Volume 8, Issue 2 - May/June 2015
Eastern Threat Center Highlights
Southeast Regional Climate Hub Turns One
The Eastern Threat Center-hosted Southeast Regional Climate Hub (SERCH) is celebrating its first year and reflecting on its successes. In February 2014, the U.S. Department of Agriculture established SERCH and other regional climate hubs and sub hubs to deliver science-based information, tools, and technology to farmers, ranchers, and forest land managers. Since that time, SERCH has grown a network of producers, educators, and researchers to develop and share the tools and strategies needed to address climate-related challenges such as drought, heat stress, excessive moisture, longer growing seasons, and changes in pest pressures. To learn about SERCH's recent achievements and to sign up for SERCH news and alerts, read more in CompassLive...
During a SERCH field tour, Calvin Perry (left) and Gary Hawkins from the University of Georgia demonstrate a soil moisture instrument that is part of a precision irrigation system. Photo by Steve McNulty.
Traditional Knowledge, Science, and People Connect at "To Bridge a Gap" Meeting
“Successful partnerships often depend on trusting relationships,” says Serra Hoagland, Eastern Threat Center biological scientist and a tribal liaison with the Southern Research Station. She was among the attendees of the recent "To Bridge a Gap" meeting, the 14th such gathering intended to strengthen relationships between the Forest Service and federally recognized tribal governments. Held in Wyandotte, Oklahoma, the meeting provided opportunities to exchange scientific research and traditional ecological knowledge and to discuss strategies for managing cultural and natural resources in the National Forests. Hoagland hosted and moderated two presentation sessions focused on natural resource issues, and Center extension and technology transfer specialist Sarah Workman shared information and tools with meeting participants. All 39 federally recognized Oklahoma tribes attended the meeting, as well as many tribes from other states and representatives from government agencies, academic institutions, and private industry. Read more in CompassLive...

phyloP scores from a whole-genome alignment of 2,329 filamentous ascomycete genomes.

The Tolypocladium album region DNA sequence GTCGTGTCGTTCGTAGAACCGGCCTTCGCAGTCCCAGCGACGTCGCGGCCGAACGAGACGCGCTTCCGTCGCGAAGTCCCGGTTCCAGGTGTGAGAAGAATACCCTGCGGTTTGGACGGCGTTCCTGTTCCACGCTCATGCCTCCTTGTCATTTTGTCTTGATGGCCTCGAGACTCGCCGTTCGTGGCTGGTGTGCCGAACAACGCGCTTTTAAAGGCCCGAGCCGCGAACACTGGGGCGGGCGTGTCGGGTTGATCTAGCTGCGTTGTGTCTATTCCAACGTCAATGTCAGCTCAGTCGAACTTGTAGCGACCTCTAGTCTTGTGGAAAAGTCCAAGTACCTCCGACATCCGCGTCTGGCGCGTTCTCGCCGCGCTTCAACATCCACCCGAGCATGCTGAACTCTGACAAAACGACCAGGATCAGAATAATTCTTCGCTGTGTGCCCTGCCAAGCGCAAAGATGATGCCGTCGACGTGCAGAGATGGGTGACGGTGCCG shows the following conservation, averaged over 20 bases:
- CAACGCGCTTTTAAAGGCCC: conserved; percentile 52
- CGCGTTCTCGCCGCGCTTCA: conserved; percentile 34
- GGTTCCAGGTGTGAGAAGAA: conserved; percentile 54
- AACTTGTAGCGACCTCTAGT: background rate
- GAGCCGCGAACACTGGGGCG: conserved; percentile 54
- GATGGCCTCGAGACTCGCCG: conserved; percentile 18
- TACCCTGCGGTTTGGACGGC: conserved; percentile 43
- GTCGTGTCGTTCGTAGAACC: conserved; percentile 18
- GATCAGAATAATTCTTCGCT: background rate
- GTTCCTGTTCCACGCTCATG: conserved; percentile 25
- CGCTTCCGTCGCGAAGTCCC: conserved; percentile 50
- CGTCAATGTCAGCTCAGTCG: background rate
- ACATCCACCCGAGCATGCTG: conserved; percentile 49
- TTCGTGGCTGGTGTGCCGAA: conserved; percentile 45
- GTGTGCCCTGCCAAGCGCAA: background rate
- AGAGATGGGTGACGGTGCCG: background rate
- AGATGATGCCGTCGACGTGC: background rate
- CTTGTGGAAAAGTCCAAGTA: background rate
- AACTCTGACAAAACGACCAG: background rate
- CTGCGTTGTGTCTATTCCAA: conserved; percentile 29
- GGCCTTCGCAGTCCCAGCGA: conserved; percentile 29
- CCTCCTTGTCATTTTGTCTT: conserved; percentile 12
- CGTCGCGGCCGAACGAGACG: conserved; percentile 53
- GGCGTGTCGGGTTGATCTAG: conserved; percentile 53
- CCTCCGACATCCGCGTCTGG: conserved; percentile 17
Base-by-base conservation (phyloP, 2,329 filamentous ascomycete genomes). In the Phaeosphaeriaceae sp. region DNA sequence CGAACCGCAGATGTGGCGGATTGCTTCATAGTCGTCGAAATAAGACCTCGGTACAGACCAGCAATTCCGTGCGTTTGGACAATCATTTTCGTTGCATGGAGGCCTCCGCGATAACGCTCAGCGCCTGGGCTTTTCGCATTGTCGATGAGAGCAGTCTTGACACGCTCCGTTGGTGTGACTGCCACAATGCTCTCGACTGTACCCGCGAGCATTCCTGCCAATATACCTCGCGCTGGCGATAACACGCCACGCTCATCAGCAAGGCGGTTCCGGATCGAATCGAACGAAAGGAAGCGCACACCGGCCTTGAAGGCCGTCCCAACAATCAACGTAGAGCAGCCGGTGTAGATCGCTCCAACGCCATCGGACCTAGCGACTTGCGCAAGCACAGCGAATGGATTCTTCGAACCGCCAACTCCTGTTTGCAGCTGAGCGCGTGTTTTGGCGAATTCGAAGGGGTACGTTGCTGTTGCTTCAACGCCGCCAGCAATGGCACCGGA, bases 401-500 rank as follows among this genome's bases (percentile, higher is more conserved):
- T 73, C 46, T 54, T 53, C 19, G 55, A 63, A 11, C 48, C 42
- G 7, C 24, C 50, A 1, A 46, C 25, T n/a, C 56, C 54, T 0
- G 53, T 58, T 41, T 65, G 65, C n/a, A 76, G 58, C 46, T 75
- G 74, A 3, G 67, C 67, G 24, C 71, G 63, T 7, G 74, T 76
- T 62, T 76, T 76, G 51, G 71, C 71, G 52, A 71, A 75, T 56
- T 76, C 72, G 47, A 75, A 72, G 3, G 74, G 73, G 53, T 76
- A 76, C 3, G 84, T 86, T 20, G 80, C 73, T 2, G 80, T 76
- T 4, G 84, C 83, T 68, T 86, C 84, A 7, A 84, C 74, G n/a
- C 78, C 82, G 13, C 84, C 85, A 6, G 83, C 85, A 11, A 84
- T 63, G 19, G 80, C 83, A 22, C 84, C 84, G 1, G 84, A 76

Charles Coleman from Thlopthlocco Tribal Town (far left) speaks during a panel discussion at the "To Bridge a Gap" meeting. Photo by Serra Hoagland.
Scientists and Managers Collaborate to Understand Fire’s Role in Ecosystem Resilience
The Fire Learning Network (FLN) brings managers and scientists together to address common problems and solutions related to wildland fire. Eastern Threat Center research ecologist Steve Norman and biological scientist Emrys Treasure recently contributed to a workshop of the Southern Blue Ridge FLN, which highlighted efforts to restore and build resilient landscapes in the region. Norman discussed the ForWarn tool’s use of moderate-resolution remote sensing data to provide monitoring insights into coarse changes in forest composition and structure associated with wildfire, prescribed fire, and restoration more generally. Treasure demonstrated the Template for Assessing Climate Change Impacts and Management Options (TACCIMO) as a source of science that could help FLN members respond to climate change.
During a field tour, workshop attendees found trillium thriving in a recently burned area. Photo by Steve Norman.